Embedded Heart Tutorial

This really isn’t a hard soap to make.  It just takes two days to do.  I love embeds.  I have a patience for them that not everyone does.  I plan out my soaps in advance and then make the “parts” I’ll need to create the whole.

STEP 1: The first step in this soap is making the heart embeds.  I use this heart mold from Wholesale Supplies Plus: Heart Mold.


If you fill all 8 of the small hearts it takes about 12-14 ounces.  This mold can be a pain to unmold.  I have a recipe I love to use for embeds because the bulk of the rcipe are solid oils/butters and so it makes for harder embeds, which in turn makes it easier to unmold.  I usually leave the hearts in the mold for a full 24 hours and then before I try unmolding them I stick them in the freezer for about an hour or so.

Oil(s) Selected

2lb Batch

Castor Oil

2.25 oz

Shea Butter

9 oz

Coconut Oil (76 Degrees)

6.75 oz

Olive Oil

9 oz

Palm Oil

9 oz

5% Lye Amount

4.90 oz


11.88 oz


36 oz

This is a 2lb recipe.  You can shrink it to a 1lb batch if you’re just going to do heart embeds.  I am always making embeds so I use the 2lb batch.   I’ll use the leftover soap to create embeds for another project.  It just saves me time in the long run.

I don’t add a fragrance to these hearts and I use titanium dioxide to color them.  Not adding fragrance doesn’t affect the overall batch.  By not adding fragrance it ensures that I don’t get any discoloration in my nice white hearts.  Feel free though to add fragrance if you’d like.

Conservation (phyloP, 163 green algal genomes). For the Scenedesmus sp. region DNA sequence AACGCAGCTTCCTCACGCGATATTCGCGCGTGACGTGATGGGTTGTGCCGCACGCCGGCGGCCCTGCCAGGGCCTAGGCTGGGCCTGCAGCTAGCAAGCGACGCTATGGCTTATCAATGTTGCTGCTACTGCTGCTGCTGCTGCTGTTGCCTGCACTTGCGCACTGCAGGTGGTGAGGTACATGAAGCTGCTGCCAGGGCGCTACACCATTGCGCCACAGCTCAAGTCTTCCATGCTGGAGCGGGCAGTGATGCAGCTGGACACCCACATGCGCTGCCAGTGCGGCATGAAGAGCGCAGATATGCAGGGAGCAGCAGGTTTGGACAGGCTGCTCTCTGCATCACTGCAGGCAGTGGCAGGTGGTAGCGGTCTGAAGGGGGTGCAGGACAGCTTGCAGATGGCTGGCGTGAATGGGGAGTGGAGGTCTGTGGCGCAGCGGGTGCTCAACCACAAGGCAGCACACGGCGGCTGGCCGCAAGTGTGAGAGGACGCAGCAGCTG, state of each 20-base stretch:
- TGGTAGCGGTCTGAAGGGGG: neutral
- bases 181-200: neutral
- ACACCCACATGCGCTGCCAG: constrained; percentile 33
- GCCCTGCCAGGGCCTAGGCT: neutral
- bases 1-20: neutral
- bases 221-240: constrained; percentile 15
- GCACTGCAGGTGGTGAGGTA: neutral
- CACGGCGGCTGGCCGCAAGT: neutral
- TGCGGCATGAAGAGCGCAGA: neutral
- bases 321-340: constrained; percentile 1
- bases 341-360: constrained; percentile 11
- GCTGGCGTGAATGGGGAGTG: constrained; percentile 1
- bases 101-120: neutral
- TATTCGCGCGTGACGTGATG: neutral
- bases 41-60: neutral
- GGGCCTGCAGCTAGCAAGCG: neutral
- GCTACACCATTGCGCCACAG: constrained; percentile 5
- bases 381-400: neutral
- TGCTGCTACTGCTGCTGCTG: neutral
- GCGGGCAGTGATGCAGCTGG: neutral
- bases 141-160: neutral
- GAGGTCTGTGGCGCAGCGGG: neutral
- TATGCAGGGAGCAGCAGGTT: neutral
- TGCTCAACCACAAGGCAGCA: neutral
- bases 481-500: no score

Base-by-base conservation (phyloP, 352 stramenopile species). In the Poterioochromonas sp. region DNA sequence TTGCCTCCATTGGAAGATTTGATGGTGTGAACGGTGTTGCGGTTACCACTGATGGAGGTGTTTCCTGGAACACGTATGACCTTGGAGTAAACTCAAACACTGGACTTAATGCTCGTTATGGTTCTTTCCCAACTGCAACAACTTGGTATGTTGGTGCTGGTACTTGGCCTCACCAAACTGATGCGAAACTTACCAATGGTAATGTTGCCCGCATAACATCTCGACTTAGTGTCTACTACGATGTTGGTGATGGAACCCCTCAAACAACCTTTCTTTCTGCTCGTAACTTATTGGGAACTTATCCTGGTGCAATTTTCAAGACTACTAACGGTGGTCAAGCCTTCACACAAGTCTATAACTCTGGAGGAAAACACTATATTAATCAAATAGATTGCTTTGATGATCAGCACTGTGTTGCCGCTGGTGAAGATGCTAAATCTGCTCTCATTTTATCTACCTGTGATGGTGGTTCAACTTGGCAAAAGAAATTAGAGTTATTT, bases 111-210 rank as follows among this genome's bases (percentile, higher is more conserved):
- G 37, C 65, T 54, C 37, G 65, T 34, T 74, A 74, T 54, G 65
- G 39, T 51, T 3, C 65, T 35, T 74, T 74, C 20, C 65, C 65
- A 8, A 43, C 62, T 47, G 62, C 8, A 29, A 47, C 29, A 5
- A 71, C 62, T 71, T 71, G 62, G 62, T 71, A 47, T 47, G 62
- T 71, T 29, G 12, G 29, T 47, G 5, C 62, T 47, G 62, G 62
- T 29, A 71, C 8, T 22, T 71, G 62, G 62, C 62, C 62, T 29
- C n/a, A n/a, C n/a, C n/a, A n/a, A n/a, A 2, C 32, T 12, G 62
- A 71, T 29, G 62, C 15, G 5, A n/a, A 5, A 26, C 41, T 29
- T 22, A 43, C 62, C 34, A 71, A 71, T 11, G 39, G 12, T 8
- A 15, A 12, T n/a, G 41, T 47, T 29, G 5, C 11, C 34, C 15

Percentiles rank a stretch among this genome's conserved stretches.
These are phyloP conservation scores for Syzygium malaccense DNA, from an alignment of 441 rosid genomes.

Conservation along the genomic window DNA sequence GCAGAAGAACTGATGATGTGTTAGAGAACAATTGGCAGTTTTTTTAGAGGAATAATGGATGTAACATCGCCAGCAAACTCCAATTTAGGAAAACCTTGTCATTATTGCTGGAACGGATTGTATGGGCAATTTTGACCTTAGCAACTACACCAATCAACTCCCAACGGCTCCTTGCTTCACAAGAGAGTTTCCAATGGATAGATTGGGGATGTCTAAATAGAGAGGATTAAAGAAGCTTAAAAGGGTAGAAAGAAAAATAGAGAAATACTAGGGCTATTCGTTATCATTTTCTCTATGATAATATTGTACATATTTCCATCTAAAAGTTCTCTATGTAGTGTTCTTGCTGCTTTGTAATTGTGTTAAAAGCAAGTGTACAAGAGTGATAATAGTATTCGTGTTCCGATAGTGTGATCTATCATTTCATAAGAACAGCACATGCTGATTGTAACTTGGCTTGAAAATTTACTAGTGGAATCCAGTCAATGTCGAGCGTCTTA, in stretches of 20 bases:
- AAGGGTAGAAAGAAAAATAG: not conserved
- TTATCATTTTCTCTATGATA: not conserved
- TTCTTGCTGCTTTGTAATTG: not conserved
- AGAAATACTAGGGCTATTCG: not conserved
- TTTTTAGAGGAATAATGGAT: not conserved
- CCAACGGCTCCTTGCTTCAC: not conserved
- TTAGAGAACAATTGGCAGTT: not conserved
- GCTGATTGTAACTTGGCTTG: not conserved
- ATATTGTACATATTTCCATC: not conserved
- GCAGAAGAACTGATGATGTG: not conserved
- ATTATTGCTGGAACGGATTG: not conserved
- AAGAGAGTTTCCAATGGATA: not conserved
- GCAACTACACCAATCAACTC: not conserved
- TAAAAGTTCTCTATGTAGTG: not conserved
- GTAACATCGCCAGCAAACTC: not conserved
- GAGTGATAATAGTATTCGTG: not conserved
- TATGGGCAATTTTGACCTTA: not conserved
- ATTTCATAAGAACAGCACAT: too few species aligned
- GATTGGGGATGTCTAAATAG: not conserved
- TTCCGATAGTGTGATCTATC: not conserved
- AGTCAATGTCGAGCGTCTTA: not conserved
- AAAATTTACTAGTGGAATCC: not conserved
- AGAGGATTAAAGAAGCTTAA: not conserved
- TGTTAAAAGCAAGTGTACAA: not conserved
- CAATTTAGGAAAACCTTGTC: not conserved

STEP 2: Unmold hearts!


STEP 3: After I’ve made and unmolded these soaps I’m ready to make the actual loaf.  I use a five pound mold and I need four and a half hearts to get them to go the entire length.

I use this recipe for the loaf.  It’s one of my favorite moisturizing recipes, but you can use any recipe you want.  This is for a five pound batch of soap (you’ll need 4 and half hearts to fill the loaf).  In this tutorial just did a 2.5 lb batch (where I only needed two hearts).

Oil(s) Selected


Avocado Oil

5.4 oz

Meadowfoam Oil

1.35 oz

Coconut Oil (76 Degrees)

10.75 oz

Olive Oil

21.50 oz

Palm Oil

10.75 oz

Shea Butter

5.4 oz

5% Lye Amount

7.5 oz


18.15 oz


80.65 oz

STEP 4: Once you’ve mixed the oils and lye and the batch has reached a very light trace it’s time to split the batch up.  I split about a quarter of the batter out and set it aside for the top.

TIP: Unless I know I’m working with a slow moving fragrance I do not add it to the soap before I split the batch.  I’ve found by not adding the fragrance to the part I set aside it gives me more time to work with it and it makes for a more fluid soap which in return makes it easier to create nice crisp and clean lines between the two layers.

STEP 5: In the bottom layer (which should be about three-quarters of your soap) mix your color and fragrance together.  Pour it into your mold.

first layer

(I did a side view, instead of a top view) so you could see that you’ll fill approximately 3/4 of the mold.)

You can use any color you want.  The first batch I did I used a teal and gray.  I love this soap!  I didn’t have any more blackberry-sage fragrance oil on hand though so the batch you’re seeing pictures of is Orange & Amber.  I went with orange as the base color and black as the top (a little Halloween-y, but hey I like it!)

STEP 6: I let this set up a bit before I add my hearts in (unless it’s setting up fast then I put them in right away).  Next I go back to my top layer and add my fragrance and color.  Once it’s mixed together I go back to the base and add the hearts and then pour the second layer over them.

hearts embedded

I used Orange Peel in this batch.  First time I’ve used it.  If you want a slowwwwww moving fragrance this one’s for you.  I had to wait and wait and wait (despite a lot of stick blending) for this soap to set up enough to hold the heart embeds on top!

poured soap

STEP 7: If you want you can add a mica top.  I love the look of the mica tops with these soaps.  My mica top didn’t quite work out as planned.